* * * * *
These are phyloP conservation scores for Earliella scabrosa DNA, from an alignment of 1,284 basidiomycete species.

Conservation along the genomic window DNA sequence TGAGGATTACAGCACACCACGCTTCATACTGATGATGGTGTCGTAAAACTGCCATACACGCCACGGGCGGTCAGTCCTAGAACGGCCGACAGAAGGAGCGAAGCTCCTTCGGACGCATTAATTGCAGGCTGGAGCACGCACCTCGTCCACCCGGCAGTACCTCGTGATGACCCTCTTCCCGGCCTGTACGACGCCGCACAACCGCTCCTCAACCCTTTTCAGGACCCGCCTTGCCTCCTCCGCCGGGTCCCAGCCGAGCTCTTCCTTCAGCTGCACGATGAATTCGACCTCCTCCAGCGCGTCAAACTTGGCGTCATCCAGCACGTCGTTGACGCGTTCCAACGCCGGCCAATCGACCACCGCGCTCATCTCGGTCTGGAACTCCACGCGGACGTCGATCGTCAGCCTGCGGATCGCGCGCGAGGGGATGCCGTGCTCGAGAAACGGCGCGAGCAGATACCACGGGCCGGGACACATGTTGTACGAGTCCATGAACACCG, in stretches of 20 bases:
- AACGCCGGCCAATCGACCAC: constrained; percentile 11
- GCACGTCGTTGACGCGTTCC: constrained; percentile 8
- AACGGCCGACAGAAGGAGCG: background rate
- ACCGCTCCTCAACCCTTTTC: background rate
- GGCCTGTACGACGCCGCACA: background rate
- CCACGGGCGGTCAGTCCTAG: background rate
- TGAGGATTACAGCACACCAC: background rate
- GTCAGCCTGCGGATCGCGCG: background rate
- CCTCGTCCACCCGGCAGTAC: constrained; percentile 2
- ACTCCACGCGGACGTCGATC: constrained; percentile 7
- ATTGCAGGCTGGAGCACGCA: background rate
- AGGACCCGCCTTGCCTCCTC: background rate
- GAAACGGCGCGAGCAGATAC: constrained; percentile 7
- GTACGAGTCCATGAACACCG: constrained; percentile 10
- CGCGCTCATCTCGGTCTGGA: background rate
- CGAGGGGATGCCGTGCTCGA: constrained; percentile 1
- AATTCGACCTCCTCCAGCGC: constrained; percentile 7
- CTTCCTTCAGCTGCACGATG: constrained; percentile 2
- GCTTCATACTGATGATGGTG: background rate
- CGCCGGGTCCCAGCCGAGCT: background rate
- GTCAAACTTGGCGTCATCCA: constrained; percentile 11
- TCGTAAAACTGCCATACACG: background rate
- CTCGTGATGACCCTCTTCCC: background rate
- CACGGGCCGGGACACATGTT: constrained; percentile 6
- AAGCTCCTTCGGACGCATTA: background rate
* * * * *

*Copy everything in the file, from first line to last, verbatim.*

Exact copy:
These are phyloP conservation scores for Earliella scabrosa DNA, from an alignment of 1,284 basidiomycete species.

Conservation along the genomic window DNA sequence TGAGGATTACAGCACACCACGCTTCATACTGATGATGGTGTCGTAAAACTGCCATACACGCCACGGGCGGTCAGTCCTAGAACGGCCGACAGAAGGAGCGAAGCTCCTTCGGACGCATTAATTGCAGGCTGGAGCACGCACCTCGTCCACCCGGCAGTACCTCGTGATGACCCTCTTCCCGGCCTGTACGACGCCGCACAACCGCTCCTCAACCCTTTTCAGGACCCGCCTTGCCTCCTCCGCCGGGTCCCAGCCGAGCTCTTCCTTCAGCTGCACGATGAATTCGACCTCCTCCAGCGCGTCAAACTTGGCGTCATCCAGCACGTCGTTGACGCGTTCCAACGCCGGCCAATCGACCACCGCGCTCATCTCGGTCTGGAACTCCACGCGGACGTCGATCGTCAGCCTGCGGATCGCGCGCGAGGGGATGCCGTGCTCGAGAAACGGCGCGAGCAGATACCACGGGCCGGGACACATGTTGTACGAGTCCATGAACACCG, in stretches of 20 bases:
- AACGCCGGCCAATCGACCAC: constrained; percentile 11
- GCACGTCGTTGACGCGTTCC: constrained; percentile 8
- AACGGCCGACAGAAGGAGCG: background rate
- ACCGCTCCTCAACCCTTTTC: background rate
- GGCCTGTACGACGCCGCACA: background rate
- CCACGGGCGGTCAGTCCTAG: background rate
- TGAGGATTACAGCACACCAC: background rate
- GTCAGCCTGCGGATCGCGCG: background rate
- CCTCGTCCACCCGGCAGTAC: constrained; percentile 2
- ACTCCACGCGGACGTCGATC: constrained; percentile 7
- ATTGCAGGCTGGAGCACGCA: background rate
- AGGACCCGCCTTGCCTCCTC: background rate
- GAAACGGCGCGAGCAGATAC: constrained; percentile 7
- GTACGAGTCCATGAACACCG: constrained; percentile 10
- CGCGCTCATCTCGGTCTGGA: background rate
- CGAGGGGATGCCGTGCTCGA: constrained; percentile 1
- AATTCGACCTCCTCCAGCGC: constrained; percentile 7
- CTTCCTTCAGCTGCACGATG: constrained; percentile 2
- GCTTCATACTGATGATGGTG: background rate
- CGCCGGGTCCCAGCCGAGCT: background rate
- GTCAAACTTGGCGTCATCCA: constrained; percentile 11
- TCGTAAAACTGCCATACACG: background rate
- CTCGTGATGACCCTCTTCCC: background rate
- CACGGGCCGGGACACATGTT: constrained; percentile 6
- AAGCTCCTTCGGACGCATTA: background rate